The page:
Chechen field commander Salman Raduev has claimed responsibility for the assassination attempt on Georgian President Eduard Shevardnadze. According to Raduev, this was not a terrorist act but an operation against "Russian bandit formations in Georgia led by Shevardnadze." The operation, he says, was carried out by an organization known as "Wolves Without Borders." Contrary to reports in the Russian media, not one, but two of those who took part in the raid were killed: One of them — a Georgian — died at a safe house several hours after the raid on Shevardnadze’s motorcade. (NTV, February 12)
The Monitor has already reported speculation that Raduev could have been behind the attempt to kill the Georgian leader. (See the Monitor, February 10) Anything Raduev says has to be taken with a grain of salt: It has become something of a tradition for him to claim responsibility for virtually every terrorist act committed on Russian territory. There is no indication that Raduev is telling the truth on this occasion. Grozny has a vital interest in establishing neighborly relations with Georgia (the only country other than Russia which borders Chechnya) but the fact that people such as Raduev go unpunished may make Georgia wary of establishing close contacts with Chechnya. At present, the Chechen authorities have no means of neutralizing Raduev. The best they can do is deny his assertions. (See South Caucasus story for Georgian perspective on Raduev claim)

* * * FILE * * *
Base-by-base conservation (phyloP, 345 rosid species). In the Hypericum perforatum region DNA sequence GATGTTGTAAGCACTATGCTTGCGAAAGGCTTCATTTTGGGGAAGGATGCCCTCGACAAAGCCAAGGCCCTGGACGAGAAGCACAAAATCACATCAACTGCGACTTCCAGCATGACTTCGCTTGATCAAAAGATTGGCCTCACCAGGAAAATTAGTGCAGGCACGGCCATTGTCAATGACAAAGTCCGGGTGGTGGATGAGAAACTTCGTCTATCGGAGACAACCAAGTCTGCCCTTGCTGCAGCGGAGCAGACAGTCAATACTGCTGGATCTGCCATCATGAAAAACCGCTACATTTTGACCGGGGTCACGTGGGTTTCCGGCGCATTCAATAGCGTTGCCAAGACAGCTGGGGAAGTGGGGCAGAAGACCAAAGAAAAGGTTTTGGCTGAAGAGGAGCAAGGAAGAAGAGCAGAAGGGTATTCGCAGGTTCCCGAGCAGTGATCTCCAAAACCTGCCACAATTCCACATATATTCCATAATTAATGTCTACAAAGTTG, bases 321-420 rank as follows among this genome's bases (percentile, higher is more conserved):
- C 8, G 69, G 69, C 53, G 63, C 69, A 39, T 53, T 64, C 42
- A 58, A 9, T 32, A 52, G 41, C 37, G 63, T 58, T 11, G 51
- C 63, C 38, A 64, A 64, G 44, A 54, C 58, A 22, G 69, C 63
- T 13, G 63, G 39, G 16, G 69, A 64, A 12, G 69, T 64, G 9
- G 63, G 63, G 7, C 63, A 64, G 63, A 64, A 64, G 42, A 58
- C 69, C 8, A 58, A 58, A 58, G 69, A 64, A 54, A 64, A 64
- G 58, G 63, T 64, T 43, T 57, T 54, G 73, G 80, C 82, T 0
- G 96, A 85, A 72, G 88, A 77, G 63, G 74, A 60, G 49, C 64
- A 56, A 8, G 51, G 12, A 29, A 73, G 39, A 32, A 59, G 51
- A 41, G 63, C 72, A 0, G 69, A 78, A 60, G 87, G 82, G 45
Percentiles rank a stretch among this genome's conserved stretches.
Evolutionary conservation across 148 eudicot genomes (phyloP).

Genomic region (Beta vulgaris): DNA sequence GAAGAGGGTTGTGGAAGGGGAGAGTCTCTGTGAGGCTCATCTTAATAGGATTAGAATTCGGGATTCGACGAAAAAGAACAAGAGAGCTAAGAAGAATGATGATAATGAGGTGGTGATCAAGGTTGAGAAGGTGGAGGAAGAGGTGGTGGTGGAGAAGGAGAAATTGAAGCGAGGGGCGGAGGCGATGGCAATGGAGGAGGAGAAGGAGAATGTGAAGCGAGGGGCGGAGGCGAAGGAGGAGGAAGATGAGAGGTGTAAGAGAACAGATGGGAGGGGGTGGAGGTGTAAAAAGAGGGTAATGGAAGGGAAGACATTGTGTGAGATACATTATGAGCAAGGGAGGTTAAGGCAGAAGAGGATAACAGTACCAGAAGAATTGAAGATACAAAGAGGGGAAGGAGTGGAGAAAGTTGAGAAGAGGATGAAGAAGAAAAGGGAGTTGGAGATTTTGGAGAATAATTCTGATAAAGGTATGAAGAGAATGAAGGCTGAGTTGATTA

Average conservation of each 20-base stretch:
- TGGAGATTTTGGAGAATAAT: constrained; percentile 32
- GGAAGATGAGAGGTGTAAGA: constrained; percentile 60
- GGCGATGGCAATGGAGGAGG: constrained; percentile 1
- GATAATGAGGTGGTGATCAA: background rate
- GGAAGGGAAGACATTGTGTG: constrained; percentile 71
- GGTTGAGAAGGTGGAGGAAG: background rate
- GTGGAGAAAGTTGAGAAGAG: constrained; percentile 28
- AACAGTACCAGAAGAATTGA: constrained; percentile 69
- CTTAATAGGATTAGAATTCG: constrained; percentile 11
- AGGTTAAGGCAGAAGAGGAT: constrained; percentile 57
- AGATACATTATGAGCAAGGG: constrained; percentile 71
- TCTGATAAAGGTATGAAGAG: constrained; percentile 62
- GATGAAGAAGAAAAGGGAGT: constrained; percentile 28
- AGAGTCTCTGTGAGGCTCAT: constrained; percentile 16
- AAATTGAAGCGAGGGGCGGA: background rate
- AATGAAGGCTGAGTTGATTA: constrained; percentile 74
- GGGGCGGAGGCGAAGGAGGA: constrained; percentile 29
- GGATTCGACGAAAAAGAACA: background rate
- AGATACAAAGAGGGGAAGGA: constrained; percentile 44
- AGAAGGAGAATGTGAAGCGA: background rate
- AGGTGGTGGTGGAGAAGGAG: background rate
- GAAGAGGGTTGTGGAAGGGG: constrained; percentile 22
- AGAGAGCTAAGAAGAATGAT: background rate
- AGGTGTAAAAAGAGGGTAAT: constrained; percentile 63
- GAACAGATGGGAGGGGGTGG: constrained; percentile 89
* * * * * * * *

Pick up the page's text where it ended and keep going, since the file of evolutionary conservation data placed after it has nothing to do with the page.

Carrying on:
Chechen, Dagestani Leaders Agree to Join Forces Against Crime.